If we take this scenario and apply it to schools, we see the same power dynamic. A curriculum in which the taught, and therefore, valued knowledge is the product of white, western, colonial European origin. To decentre the inherent power in this – so that our future citizens can engage in power dynamics with cultural reciprocity – it is incumbent upon those who decide the what of the curriculum to engage with a much broader field of knowledge.
To engage with that broader field of knowledge, one that includes a multi-layered view of literature, history, music and art, is a priority when attempting to diversify the curriculum. It is an argument for more knowledge, not less. In order to do this, we as educators, must engage with a range of voices, including voices that may be seen as ‘disruptive’.
In The ResearchEd Guide to the Curriculum, Professor Michael Young (2020, p. 26-27) criticises ‘left-wing, anti-racist and feminist thinkers who see ‘powerful knowledge’ as another way of imposing an alien culture on those who are assumed to have either no culture of their own’ for pointing out ‘limitations of any attempt to shift the unequal distribution of knowledge through the curriculum but offer[ing] no alternatives except radical changes that are always on the next horizon.’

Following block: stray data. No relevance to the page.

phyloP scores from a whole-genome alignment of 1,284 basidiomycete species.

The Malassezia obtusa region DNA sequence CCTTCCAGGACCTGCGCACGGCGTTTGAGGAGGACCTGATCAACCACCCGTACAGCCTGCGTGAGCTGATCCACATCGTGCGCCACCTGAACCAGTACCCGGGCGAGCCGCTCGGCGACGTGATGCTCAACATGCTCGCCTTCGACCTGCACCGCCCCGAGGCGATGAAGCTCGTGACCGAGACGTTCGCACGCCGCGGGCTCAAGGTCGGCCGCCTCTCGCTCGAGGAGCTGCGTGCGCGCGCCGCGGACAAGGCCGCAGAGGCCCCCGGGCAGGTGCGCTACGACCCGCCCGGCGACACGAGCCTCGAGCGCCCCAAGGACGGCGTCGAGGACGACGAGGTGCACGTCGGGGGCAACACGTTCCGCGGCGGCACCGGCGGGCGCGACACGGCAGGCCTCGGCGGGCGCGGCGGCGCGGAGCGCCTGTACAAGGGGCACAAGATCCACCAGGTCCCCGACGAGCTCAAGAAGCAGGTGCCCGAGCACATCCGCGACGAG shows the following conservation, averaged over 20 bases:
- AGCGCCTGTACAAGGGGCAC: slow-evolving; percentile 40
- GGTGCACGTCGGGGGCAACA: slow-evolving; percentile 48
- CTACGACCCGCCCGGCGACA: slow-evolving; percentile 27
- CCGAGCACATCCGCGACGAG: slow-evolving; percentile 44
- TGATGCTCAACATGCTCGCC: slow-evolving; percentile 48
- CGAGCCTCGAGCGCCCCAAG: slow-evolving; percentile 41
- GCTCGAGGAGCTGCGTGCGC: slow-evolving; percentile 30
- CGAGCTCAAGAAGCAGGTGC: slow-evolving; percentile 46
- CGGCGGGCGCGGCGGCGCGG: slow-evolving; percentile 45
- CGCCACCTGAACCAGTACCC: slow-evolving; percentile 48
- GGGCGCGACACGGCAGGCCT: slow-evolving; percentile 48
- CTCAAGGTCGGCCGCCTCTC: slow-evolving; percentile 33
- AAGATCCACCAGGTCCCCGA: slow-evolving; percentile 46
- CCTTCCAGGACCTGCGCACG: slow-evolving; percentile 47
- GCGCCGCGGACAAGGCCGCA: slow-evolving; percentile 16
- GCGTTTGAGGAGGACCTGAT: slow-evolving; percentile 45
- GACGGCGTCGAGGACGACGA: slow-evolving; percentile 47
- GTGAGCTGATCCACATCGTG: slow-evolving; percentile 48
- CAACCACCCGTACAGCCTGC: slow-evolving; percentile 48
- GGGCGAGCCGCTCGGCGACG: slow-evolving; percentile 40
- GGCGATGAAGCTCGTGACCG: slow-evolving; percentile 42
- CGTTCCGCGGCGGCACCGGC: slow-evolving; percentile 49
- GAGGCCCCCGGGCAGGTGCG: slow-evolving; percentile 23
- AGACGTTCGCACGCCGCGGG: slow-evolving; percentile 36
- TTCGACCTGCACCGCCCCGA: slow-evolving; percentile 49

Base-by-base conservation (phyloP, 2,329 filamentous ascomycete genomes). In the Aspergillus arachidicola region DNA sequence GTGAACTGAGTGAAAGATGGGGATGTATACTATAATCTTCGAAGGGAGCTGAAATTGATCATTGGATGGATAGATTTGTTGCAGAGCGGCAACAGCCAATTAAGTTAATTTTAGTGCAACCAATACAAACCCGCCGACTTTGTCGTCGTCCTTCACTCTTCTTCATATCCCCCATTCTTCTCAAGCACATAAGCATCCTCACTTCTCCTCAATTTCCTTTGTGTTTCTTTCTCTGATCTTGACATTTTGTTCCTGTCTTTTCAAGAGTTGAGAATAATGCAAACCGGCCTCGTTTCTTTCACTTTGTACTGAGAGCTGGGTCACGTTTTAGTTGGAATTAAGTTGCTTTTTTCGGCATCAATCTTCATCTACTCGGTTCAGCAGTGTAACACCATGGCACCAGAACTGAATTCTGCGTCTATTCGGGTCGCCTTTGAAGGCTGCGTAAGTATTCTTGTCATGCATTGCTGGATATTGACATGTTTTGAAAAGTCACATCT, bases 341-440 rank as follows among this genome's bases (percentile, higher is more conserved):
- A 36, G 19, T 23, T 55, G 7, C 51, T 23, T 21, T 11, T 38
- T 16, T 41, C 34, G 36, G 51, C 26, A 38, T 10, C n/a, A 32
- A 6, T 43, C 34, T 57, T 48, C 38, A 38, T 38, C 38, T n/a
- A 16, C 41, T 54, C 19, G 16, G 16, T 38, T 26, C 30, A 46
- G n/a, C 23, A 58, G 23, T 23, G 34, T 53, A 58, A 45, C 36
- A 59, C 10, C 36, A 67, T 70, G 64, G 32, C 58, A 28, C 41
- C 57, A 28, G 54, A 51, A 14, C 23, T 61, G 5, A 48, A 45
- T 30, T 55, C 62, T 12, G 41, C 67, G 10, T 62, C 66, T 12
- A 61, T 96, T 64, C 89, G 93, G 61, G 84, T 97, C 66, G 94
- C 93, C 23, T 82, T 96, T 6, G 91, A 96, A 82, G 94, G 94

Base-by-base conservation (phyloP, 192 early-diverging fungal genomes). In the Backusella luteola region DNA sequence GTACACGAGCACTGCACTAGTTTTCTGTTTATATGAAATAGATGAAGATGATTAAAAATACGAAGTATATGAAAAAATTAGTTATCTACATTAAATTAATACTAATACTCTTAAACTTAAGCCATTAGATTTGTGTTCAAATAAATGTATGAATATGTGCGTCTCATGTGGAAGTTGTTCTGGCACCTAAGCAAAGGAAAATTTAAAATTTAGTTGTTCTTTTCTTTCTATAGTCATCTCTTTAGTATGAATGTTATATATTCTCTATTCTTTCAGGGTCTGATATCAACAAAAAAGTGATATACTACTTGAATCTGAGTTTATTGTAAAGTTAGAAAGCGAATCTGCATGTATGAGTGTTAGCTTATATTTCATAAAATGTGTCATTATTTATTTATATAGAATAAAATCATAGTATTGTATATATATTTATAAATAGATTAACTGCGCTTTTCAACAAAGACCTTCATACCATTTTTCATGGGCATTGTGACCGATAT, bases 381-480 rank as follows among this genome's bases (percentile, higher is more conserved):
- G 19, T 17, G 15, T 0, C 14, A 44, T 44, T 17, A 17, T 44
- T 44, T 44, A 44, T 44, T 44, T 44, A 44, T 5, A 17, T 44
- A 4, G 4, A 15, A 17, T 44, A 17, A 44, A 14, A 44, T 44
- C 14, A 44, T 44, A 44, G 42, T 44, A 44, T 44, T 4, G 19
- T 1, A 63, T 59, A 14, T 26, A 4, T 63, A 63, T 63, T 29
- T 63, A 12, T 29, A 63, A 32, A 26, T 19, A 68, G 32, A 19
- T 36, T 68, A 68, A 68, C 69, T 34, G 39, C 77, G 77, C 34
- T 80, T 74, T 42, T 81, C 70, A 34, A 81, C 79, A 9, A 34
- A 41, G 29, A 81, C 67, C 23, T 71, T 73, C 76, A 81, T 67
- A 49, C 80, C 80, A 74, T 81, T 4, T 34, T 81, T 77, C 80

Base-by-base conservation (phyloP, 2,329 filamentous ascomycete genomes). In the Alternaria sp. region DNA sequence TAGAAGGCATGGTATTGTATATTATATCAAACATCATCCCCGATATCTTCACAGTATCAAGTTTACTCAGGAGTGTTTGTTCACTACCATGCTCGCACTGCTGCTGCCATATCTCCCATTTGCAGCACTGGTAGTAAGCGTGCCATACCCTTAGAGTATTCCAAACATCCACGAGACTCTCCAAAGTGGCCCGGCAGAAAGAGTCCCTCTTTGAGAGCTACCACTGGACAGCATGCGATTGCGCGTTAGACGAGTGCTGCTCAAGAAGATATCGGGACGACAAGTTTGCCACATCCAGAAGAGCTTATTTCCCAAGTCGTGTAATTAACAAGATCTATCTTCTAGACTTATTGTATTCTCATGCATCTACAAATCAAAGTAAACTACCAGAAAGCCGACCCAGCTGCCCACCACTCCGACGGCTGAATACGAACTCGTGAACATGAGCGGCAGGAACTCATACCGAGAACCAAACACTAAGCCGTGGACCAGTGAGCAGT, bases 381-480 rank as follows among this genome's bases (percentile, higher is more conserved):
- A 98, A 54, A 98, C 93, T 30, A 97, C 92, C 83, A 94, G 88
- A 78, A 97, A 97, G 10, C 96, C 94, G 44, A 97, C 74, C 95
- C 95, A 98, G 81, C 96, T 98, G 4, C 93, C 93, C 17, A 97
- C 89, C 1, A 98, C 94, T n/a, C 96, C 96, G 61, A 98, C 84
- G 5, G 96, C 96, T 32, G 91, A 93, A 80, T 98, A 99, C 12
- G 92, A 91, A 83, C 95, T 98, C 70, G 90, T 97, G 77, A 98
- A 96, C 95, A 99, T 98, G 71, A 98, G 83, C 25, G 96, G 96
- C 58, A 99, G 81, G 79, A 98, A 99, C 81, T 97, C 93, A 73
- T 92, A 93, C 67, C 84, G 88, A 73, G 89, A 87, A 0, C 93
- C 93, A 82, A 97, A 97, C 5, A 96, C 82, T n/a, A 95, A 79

Within this is perhaps a misunderstanding of discourses of power. Seeing it as the responsibility of anti-racists, feminists and the left wing to decolonise the curriculum is reductive. It is more useful to see the role of these perceived ‘disruptors’ as a stimulus to debate in the staff room, or in the subject meeting. It is not always incumbent upon the disruptors to present solutions. Those who design school curricula have the expertise to take the ideas from those disruptors and make pragmatic changes to the content of the curriculum.
It cannot be seen as a ‘radical change’ that is ‘always on the next horizon’ to include global knowledge in the curriculum. When we teach about Shakespeare or Antigone, we contextualise using our colonialised knowledge of Greek theatre, the dithyramb and Archilocus. We raise the theatrical achievements of white western Europe, not by intention, but by the omission of the wider cultural context of theatre. The act of mimesis is present in all cultures. Sanskrit theatre is said to have early origins, as suggested by the Sanskrit text Natya Shastra, a treatise on theatre composed between 200 BCE and 200 CE. It contains within it references to drama, music, movement and theatre production. Similarly, a decolonised view of early African theatre – theatre as a broader construct than the one offered by Ancient Greek convention – allows us as educators to introduce ritual gesture, the combination of dance and spoken word, the use of mask and face paint as symbolism as part of an almost universal concept. One that belongs to all cultures. This is just one example of what might be considered in one subject.